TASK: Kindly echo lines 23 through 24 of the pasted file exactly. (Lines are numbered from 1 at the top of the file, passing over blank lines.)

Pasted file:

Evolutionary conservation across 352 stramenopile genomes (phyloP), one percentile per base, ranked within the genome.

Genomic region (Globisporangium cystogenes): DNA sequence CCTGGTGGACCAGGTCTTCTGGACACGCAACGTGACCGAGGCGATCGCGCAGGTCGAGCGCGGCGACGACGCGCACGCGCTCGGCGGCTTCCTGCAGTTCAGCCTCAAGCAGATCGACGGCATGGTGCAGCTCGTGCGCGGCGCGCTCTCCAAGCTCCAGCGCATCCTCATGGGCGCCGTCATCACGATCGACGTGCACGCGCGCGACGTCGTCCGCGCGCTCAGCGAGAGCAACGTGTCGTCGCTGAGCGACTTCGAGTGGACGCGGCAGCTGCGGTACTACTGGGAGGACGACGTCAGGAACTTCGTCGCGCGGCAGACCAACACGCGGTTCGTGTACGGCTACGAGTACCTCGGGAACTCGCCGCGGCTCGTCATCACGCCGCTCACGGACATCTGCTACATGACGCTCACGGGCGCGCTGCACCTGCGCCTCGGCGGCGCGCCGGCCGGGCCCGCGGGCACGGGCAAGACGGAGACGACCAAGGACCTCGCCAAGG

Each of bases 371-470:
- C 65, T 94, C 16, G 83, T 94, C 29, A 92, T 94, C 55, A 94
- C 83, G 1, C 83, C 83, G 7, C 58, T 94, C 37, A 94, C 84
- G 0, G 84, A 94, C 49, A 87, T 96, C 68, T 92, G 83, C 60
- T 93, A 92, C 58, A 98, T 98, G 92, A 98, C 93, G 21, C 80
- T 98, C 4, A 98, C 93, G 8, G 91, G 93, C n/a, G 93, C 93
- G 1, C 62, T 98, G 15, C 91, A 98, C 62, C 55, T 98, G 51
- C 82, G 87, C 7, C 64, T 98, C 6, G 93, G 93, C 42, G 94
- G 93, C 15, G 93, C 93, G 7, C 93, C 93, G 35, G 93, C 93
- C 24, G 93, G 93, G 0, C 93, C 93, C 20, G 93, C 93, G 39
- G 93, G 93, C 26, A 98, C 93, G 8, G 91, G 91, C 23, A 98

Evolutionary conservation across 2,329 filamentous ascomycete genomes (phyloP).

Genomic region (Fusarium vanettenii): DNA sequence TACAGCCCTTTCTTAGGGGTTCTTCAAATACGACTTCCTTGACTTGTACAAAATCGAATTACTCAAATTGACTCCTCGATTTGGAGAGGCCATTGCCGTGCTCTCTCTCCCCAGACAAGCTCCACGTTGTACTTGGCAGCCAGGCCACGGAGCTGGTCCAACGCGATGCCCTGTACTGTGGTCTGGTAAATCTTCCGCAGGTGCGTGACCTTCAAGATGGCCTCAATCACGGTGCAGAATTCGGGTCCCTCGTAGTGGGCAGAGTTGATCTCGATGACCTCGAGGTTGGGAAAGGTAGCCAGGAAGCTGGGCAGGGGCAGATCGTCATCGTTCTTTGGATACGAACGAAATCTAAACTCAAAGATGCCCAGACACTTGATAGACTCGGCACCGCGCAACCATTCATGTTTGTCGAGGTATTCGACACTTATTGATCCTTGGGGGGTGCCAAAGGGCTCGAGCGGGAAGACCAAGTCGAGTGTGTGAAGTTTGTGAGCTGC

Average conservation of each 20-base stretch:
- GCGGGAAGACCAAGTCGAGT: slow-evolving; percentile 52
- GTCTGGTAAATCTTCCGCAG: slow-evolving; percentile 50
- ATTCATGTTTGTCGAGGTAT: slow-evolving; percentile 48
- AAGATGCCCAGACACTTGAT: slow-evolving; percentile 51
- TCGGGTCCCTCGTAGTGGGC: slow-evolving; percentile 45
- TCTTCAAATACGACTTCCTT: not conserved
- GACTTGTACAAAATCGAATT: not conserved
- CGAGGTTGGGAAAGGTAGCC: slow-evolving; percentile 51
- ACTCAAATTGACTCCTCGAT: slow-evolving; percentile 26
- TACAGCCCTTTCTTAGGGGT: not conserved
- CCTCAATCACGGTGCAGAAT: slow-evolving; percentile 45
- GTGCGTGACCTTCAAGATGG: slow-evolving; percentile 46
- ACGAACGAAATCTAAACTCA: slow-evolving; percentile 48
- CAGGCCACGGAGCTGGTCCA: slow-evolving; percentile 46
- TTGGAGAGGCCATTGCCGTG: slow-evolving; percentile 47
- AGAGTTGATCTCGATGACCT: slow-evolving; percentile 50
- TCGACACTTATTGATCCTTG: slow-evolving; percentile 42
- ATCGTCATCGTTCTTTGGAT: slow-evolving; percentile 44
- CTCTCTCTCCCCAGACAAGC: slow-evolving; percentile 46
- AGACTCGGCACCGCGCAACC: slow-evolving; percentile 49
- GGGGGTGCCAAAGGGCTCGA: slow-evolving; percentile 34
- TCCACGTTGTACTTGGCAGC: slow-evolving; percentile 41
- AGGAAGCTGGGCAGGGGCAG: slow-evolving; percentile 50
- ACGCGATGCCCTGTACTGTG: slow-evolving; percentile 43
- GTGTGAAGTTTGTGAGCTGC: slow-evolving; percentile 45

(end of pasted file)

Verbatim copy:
- GACTTGTACAAAATCGAATT: not conserved
- CGAGGTTGGGAAAGGTAGCC: slow-evolving; percentile 51